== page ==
Some of you aren’t regular YouTube viewers, but have loads of RSS (feeds) available via a reader. I use iGoogle as my reader, for instance, and I have a customized page loaded with RSS feeds from my favorite blogs and websites. Butterfly.
If you prefer to get alerts for new videos that way, here’s a feed URL you can use.RSS it, and you’ll have the latest Nalts video available without having to check YouTube subscriptions.
To change it to a feed of someone with talent, simply replace “nalts” with their username.
Do you want YouTube and amateur videos from the comfort of your living room or bed?
I’m the only person I know that uses AppleTV to surf YouTube, but the YouTube blog announced a series of distribution partners. I usually think of YouTube as a company that has been fairly slow to introduce new technologies, but it has been building out a network beyond the website.
I once did a practical joke where I called YouTube’s PR lead and complained that I couldn’t find YouTube on my cable lineup. Now if you want amateur video via your cable TV, there’s no reason your provider can’t offer it. Here are the API case studies.
Eventually YouTube needs to serve ads via these distribution platforms and share the revenue. That will spawn increased demand, even if the ads command a smaller CPM. It’s an easy way to offer subscriber value and it’s good for creators and advertisers if it helps amateur content reach new audiences.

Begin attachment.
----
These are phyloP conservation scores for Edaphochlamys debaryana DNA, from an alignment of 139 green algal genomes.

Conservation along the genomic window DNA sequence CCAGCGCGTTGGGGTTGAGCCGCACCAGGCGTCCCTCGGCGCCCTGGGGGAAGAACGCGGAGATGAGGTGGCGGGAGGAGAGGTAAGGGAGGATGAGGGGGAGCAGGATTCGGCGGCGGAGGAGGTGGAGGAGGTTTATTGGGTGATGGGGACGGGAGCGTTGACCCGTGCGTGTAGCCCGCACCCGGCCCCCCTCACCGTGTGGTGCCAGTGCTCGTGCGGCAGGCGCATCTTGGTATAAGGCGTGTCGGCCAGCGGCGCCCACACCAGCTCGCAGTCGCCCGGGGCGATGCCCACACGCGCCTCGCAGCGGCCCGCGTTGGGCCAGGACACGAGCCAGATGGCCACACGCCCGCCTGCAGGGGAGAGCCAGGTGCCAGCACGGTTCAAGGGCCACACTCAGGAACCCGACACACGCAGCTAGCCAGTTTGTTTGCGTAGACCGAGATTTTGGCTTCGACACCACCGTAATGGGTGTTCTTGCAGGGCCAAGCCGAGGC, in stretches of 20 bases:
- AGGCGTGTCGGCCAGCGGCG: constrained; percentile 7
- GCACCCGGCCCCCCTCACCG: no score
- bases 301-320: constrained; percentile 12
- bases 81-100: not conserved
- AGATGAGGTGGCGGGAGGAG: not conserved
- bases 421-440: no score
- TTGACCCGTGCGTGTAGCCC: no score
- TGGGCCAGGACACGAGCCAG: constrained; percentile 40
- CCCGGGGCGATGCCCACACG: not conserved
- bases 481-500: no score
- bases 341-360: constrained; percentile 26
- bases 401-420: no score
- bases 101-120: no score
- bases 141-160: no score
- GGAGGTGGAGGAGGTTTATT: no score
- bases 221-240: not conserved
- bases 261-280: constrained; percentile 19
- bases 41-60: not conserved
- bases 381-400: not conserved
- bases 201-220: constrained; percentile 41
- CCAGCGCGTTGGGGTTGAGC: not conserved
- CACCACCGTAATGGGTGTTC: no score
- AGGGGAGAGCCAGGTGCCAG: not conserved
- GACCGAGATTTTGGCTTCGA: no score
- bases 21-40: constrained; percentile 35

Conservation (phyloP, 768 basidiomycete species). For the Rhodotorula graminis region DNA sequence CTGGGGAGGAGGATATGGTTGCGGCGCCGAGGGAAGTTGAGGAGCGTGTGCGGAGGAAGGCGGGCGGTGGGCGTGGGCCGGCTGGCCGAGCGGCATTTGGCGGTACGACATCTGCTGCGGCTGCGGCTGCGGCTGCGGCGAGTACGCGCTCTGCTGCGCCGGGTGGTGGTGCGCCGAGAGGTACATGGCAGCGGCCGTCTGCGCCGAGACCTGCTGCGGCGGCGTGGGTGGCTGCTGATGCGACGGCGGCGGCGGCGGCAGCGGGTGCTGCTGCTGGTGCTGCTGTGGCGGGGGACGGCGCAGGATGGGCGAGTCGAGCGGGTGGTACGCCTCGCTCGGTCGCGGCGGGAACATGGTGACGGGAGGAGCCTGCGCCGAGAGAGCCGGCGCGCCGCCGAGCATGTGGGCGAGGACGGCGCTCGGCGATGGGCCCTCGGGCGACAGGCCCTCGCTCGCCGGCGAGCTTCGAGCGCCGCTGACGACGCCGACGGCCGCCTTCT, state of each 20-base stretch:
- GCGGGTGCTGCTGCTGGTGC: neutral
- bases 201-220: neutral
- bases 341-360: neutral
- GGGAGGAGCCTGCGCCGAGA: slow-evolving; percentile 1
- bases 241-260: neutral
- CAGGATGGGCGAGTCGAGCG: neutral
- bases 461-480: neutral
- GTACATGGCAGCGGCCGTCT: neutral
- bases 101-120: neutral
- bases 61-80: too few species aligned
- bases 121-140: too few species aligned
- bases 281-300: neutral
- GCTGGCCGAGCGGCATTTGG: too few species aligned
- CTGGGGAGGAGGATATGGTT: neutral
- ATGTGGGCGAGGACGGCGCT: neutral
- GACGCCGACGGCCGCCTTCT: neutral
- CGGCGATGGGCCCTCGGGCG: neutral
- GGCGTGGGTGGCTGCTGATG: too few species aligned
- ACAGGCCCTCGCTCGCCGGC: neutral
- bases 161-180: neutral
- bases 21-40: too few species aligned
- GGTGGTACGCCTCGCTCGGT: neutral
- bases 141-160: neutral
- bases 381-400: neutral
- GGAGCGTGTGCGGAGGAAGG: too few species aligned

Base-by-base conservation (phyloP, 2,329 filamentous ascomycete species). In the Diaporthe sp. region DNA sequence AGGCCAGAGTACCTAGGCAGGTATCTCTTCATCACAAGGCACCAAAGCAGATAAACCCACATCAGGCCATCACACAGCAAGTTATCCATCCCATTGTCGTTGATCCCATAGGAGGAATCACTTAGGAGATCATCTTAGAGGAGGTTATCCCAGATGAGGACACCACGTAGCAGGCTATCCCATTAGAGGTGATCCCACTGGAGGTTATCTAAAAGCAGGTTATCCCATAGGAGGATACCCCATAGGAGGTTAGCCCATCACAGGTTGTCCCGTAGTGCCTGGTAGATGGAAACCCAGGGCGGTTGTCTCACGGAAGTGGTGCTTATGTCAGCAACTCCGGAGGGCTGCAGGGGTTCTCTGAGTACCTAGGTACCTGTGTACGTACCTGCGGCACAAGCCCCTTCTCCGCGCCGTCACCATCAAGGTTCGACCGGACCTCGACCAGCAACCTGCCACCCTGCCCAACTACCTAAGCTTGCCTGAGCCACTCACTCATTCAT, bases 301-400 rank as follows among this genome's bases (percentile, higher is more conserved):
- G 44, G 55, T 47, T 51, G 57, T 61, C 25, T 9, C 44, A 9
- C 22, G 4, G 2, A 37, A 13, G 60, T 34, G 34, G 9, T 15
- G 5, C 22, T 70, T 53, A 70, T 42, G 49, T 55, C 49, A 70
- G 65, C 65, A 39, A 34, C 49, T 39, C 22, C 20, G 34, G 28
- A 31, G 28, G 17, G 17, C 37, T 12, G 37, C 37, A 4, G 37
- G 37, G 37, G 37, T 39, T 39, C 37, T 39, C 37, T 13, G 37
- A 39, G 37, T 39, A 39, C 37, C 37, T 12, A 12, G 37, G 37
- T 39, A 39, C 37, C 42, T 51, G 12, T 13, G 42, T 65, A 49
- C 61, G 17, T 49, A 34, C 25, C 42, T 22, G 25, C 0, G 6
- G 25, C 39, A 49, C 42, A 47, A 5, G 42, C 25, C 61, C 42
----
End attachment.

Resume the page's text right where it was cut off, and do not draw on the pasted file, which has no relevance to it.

I’m puzzled as to why YouTube video viewing hasn’t been default incorporated into Roku — the device that allows you to stream your Netflix videos to your television set for $99 and no monthly fee. I love the idea of surfing an endless pool of video without a nagging monthly fee or per-video charge. Candidly, I’d be far more willing to pay a “per view” charge than another monthly one. Who needs another damned cable bill for 100s of stations we never watch?
Right now, a television/cable provider wouldn’t likely offer YouTube without sensing demand from its subscribers. It’s not yet a revenue source for them, although it will be eventually. Currently a video distributor can access zillions of YouTube videos and advertise around the API (but not within it). According to the YouTube API terms of service: “the sale of advertising, sponsorships, or promotions targeted to, within, or on the API Client or YouTube video content.”